FRAMINGHAM (07/24/2000) - A hacker doesn't have to break into a bank's computer to steal account numbers and access codes. It may be enough to set up a "spoof" Web site that closely mimics a real bank's, according to a warning issued last week by the Office of the Comptroller of the Currency (OCC).
Some customers have provided financial information to sites that they thought were legitimate Web sites, according to OCC spokesman Dean DeBuck.
The fake sites weren't exact copies of the real bank sites, DeBuck said, though some did look somewhat like the originals.
Companies can take legal action against Web site spoofers, said DeBuck. For example, wwwbankofamerica.com -- just like the real site's address, but without the dot after the "www" -- has already been taken down, but not until after a few unsuspecting consumers were taken in, DeBuck said.
So far, the only losses that the OCC is aware of are of private information such as addresses, said Clifford Wilke, the agency's director of bank technology, with no thefts yet reported of personal account information or access codes.
That doesn't mean it can't happen.
"I'm telling banks to be careful and be aware that other people are out there registering similar names," Wilke said.
To keep an eye out for fraud, some banks regularly check to make sure that there aren't Web sites with similar names luring consumers.
"We are on the lookout," said Scott Scredon, a spokesman for Charlotte, N.C.-based Bank of America Corp.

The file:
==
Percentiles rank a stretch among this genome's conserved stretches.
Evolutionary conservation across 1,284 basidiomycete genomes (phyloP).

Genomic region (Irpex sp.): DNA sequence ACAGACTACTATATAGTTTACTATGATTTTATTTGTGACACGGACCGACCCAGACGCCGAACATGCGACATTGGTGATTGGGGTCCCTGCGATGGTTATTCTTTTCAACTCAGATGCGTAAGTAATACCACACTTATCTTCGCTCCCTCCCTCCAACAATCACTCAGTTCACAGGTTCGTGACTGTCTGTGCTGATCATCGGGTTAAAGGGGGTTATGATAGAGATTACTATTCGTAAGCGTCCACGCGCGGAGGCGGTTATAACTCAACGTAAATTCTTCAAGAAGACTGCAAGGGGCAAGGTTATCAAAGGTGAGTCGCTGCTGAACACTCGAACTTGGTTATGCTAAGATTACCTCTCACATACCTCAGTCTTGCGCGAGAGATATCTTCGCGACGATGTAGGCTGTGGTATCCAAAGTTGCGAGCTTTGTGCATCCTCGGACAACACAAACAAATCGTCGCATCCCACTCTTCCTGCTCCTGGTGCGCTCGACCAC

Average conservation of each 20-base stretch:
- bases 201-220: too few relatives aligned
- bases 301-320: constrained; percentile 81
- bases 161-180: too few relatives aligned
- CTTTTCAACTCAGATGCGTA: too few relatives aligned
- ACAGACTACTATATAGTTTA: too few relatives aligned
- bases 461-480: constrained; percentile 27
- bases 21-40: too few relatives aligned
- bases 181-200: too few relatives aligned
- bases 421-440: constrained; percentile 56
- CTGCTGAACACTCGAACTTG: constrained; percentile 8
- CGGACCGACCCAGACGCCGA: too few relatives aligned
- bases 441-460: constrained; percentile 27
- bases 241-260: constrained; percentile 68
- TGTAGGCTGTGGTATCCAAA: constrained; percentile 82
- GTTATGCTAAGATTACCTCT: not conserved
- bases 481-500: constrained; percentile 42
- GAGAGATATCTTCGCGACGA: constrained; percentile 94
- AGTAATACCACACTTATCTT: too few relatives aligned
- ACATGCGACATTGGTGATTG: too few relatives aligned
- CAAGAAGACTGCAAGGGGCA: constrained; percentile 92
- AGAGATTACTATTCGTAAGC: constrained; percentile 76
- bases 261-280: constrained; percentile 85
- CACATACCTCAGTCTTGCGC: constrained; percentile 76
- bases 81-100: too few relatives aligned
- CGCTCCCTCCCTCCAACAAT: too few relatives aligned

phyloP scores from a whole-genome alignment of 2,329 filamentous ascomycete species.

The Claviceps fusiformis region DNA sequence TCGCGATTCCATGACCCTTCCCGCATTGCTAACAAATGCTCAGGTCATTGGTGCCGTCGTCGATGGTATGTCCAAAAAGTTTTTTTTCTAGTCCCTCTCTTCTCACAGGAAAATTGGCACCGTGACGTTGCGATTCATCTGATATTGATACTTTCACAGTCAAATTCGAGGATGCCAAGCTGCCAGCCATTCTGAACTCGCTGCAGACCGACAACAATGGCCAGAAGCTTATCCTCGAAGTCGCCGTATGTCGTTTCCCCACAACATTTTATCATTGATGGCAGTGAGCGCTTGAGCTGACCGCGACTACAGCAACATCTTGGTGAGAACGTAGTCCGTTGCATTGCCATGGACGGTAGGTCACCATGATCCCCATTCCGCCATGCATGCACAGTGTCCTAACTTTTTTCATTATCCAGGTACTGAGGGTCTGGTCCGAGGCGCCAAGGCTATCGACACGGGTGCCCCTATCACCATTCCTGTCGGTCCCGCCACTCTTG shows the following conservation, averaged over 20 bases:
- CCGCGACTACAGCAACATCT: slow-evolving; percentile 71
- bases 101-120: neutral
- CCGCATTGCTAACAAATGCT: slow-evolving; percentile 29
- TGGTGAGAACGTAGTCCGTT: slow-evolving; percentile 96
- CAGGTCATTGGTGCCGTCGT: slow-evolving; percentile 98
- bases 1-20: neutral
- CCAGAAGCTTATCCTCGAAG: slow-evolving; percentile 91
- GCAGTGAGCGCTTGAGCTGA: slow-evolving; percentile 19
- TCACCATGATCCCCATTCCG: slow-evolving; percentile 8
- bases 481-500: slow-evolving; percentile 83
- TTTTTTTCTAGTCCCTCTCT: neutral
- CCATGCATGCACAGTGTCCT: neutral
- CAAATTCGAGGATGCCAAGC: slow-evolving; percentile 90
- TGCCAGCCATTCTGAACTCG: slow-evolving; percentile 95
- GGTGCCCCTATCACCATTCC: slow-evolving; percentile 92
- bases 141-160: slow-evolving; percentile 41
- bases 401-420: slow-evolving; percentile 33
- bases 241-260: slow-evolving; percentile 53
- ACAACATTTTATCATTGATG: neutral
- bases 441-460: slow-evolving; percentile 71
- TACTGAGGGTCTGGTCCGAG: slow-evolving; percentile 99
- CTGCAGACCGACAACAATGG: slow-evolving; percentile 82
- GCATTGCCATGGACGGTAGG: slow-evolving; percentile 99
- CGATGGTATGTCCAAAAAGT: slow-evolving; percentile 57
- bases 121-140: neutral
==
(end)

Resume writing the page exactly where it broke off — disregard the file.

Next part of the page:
Waiting for customers to come and complain may not be enough. Some may never know they were duped.
According to Richard Bell, an analyst at Needham, Mass.-based TowerGroup, a Web site spoofer may put up a front end identical to the real bank's, then send the customer back to the real Web site once the personal information is collected.
"The most secure way for consumers to protect themselves is to deal with an institution with a strong commitment to security and one that uses some sort of certificate system that the user participates in," he said.
Not only banks are targets. X.com Corp., owner of the PayPal Web site, was spoofed recently with PayPai.com, said analyst Chris Musto at Lincoln, Mass.-based Gomez Advisors Inc. Users were diverted to the fake site with a link that spelled PayPai with a capital "i" at the end, making it look identical to PayPal on many computer screens.
Musto suggested that companies can take a two-part approach to security -- educate consumers to make sure that they're doing business at the correct Web site, and buy up possible alternative domain names.